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Clubs and Managers That Have Used the 4-1-3-2 Formation

Although not the most commonly used formation, several notable clubs and managers have successfully employed the 4-1-3-2 system.

One example is Slaven Bilic, the former Croatian coach, who utilized this formation during his tenure from 2006 to 2012. Croatia’s victory against England at Wembley during Euro 2008 qualifying showcased the effectiveness of the 4-1-3-2. Bilic maximized the potential of skilled players like Luka Modric, Ivan Rakitic, Nico Kranjcar, and Ivica Olic, allowing them to thrive in a fluid playmaking system supported by three attacking midfielders.

Roberto Mancini, the Italian manager, also deployed the 4-1-3-2 during Manchester City’s historic 2011-12 season when they clinched their first-ever Premier League title. The formation accommodated an abundance of attacking talents such as Yaya Toure, David Silva, Samir Nasri, Edin Dzeko, and Sergio Aguero.

Portuguese coach Jorge Jesus is another proponent of the 4-1-3-2, having implemented it during his time at Sporting Benfica between 2009 and 2015. With this formation, Jesus achieved significant success, winning numerous domestic trophies.

How to Play Against the 4-1-3-2 Formation

Playing against the 4-1-3-2 formation requires careful analysis and strategic planning. Due to its relative rarity, it can be challenging to determine the best approach. However, a few strategies have proven effective.

Overloading the flanks is one of the most successful ways to exploit the gaps left out wide by the 4-1-3-2 formation. Attacking the right-back and left-back positions with skilled players can create one-on-one situations and expose potential weaknesses, especially if the opposition’s full-backs are not defensively strong.

Another area to focus on is the center defensive midfield position. Pushing additional midfielders or forwards into the deep central midfielder’s area can disrupt their play and isolate them. This forces the playmaker to drop back to assist their teammate, limiting their offensive contributions.

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By capitalizing on these strategies, teams can neutralize the strengths of the 4-1-3-2 formation and gain a competitive advantage. It is crucial to remember that no formation is invincible, and a well-executed game plan can disrupt even the most potent systems.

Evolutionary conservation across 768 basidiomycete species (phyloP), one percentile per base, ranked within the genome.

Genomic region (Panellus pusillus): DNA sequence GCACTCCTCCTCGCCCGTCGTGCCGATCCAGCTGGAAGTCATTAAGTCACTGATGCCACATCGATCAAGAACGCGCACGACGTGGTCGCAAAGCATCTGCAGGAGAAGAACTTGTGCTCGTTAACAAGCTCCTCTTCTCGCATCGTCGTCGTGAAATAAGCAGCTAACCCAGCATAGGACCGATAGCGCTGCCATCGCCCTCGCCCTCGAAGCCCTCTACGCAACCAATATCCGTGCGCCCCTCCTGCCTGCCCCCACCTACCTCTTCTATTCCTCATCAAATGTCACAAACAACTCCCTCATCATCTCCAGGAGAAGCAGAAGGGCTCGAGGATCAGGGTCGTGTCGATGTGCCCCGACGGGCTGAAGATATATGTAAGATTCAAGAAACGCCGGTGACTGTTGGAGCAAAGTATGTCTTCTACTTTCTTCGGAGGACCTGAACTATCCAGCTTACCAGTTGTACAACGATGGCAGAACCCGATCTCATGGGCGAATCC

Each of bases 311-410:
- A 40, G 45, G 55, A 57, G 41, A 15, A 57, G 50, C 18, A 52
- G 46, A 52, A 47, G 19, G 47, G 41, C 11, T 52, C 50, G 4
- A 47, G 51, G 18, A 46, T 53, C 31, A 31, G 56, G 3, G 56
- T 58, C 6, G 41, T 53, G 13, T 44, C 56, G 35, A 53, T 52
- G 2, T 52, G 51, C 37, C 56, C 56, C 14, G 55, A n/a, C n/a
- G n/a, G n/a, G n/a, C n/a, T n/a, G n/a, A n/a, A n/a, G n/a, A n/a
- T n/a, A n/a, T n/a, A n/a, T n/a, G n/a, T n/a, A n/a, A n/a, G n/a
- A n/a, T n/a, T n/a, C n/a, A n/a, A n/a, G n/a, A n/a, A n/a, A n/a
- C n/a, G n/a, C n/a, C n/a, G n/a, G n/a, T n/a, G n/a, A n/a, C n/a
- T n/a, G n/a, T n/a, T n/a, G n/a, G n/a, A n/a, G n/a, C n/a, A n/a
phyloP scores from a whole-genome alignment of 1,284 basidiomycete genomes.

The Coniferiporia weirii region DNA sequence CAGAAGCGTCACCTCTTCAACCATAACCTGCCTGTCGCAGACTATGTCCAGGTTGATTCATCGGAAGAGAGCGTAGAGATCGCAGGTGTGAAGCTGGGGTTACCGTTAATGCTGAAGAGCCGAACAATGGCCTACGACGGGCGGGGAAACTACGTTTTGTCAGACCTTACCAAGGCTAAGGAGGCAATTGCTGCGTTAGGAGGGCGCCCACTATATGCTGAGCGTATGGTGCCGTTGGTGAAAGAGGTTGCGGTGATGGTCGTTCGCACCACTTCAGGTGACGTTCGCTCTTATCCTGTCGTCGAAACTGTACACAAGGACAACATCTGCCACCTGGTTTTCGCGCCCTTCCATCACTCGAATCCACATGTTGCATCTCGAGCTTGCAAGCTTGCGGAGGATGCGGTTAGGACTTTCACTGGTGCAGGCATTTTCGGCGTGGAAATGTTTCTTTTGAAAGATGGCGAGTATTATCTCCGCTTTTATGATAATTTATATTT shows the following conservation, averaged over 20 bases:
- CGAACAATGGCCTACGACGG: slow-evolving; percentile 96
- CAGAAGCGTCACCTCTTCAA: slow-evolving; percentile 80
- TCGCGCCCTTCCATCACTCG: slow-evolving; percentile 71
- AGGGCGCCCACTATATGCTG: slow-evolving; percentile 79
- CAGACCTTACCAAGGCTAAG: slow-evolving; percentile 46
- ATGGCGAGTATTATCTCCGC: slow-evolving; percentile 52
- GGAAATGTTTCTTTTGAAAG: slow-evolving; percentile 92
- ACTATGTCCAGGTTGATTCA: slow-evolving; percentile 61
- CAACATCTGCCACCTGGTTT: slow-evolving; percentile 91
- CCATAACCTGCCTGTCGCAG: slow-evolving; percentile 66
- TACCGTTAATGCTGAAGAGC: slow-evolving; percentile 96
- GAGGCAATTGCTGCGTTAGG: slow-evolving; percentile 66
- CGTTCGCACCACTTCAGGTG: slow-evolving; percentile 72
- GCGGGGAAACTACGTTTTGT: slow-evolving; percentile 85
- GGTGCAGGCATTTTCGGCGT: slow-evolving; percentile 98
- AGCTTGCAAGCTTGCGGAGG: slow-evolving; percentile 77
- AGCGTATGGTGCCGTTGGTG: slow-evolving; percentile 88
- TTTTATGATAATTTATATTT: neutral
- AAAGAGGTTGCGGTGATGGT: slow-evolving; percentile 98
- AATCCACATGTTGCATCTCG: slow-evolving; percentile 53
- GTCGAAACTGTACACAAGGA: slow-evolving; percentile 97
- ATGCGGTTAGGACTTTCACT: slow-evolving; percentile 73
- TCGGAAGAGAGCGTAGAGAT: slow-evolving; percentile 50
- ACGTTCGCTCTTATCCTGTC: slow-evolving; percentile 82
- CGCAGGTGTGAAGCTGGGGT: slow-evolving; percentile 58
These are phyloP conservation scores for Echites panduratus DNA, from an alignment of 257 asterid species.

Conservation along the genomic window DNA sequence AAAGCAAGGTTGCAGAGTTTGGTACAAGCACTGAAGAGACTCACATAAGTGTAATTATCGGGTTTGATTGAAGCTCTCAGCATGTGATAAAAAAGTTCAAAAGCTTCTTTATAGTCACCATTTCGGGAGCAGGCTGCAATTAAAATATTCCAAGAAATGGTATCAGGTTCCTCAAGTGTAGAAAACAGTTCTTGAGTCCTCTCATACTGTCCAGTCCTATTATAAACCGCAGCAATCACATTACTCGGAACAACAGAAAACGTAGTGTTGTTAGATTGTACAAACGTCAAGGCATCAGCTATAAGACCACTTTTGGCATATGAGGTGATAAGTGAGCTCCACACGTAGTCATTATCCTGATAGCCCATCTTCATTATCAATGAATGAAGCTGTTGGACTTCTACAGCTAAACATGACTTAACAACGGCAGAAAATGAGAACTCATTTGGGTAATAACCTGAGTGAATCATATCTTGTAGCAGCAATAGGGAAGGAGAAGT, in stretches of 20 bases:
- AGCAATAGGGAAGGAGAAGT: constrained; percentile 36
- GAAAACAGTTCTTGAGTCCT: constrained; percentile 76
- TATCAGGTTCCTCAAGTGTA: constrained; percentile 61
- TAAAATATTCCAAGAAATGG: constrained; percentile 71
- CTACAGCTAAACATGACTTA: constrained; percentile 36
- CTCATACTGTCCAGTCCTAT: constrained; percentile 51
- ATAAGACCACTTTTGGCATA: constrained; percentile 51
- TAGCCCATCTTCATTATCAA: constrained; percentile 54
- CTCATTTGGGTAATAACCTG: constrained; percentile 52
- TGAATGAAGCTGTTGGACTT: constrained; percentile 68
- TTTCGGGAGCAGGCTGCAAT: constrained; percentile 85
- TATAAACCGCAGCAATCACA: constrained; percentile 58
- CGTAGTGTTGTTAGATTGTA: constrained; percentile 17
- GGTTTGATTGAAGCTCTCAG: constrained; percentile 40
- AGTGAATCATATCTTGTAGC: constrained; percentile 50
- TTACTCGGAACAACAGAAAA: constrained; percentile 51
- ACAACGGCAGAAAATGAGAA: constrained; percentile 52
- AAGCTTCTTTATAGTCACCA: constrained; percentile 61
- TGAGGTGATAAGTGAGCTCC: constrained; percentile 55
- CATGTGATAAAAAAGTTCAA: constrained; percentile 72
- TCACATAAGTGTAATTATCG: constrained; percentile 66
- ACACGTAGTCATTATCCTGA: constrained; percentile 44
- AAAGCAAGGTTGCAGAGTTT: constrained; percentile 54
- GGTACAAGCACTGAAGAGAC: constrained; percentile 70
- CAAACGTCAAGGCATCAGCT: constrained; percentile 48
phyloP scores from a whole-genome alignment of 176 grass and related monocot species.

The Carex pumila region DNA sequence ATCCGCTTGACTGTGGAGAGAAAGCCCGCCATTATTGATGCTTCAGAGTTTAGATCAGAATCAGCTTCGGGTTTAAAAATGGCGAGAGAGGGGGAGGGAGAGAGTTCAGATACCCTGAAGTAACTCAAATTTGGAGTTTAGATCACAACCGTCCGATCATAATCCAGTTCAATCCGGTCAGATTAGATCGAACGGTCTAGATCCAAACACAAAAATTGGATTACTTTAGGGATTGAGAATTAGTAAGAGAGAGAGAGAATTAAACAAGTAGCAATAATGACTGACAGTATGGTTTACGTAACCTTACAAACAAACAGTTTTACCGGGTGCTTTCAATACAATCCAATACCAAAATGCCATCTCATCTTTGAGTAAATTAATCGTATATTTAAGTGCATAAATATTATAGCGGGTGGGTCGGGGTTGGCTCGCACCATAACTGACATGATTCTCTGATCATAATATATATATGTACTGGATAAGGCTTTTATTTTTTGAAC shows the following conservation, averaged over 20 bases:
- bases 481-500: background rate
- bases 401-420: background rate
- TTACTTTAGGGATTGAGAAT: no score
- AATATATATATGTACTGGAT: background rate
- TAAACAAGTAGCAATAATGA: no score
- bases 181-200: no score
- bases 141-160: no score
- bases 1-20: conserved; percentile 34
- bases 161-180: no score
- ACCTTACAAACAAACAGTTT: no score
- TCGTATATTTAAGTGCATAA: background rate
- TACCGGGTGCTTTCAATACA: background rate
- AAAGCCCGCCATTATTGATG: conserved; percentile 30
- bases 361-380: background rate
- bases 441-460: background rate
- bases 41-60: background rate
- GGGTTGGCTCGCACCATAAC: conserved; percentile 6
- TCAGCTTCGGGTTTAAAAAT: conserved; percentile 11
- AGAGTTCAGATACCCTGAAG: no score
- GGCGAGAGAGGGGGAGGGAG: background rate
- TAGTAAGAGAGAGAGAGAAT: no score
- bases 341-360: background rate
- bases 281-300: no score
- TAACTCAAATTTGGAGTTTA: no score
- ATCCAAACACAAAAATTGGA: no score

What is the most attacking formation in football?

One of the most attack-minded formations in football is the 4-1-3-2. Built around three attacking midfielders and two advanced forwards, it offers a powerful offensive presence. Formations incorporating three defenders, such as the 3-5-2, also prioritize attacking play.

What is the 3-5-2 formation?

The 3-5-2 formation is one of the most popular systems in modern football. It consists of three central defenders, two wing-backs, a strong midfield trio, and two strikers. This formation offers balance across the entire pitch, providing defensive stability and attacking options.

What is the 4-4-2 formation?

The 4-4-2 formation is a classic shape in football, featuring a back four, two central midfielders, two wide midfielders, and two strikers. This formation has been widely used in the sport for decades. Its strengths and weaknesses are explored in our article on the subject.


The 4-1-3-2 formation, though not as prevalent as some other systems, possesses unique strengths and weaknesses. With its emphasis on attacking play and a narrow central midfield, it can overwhelm opponents and create numerous scoring opportunities. However, its vulnerability to counter-attacks and potential limitations on the wings can be exploited by astute opponents. By understanding the fundamentals of this formation, teams can develop effective strategies to both utilize its advantages and neutralize its threats. Remember, in football, adaptation and smart tactics are key to success.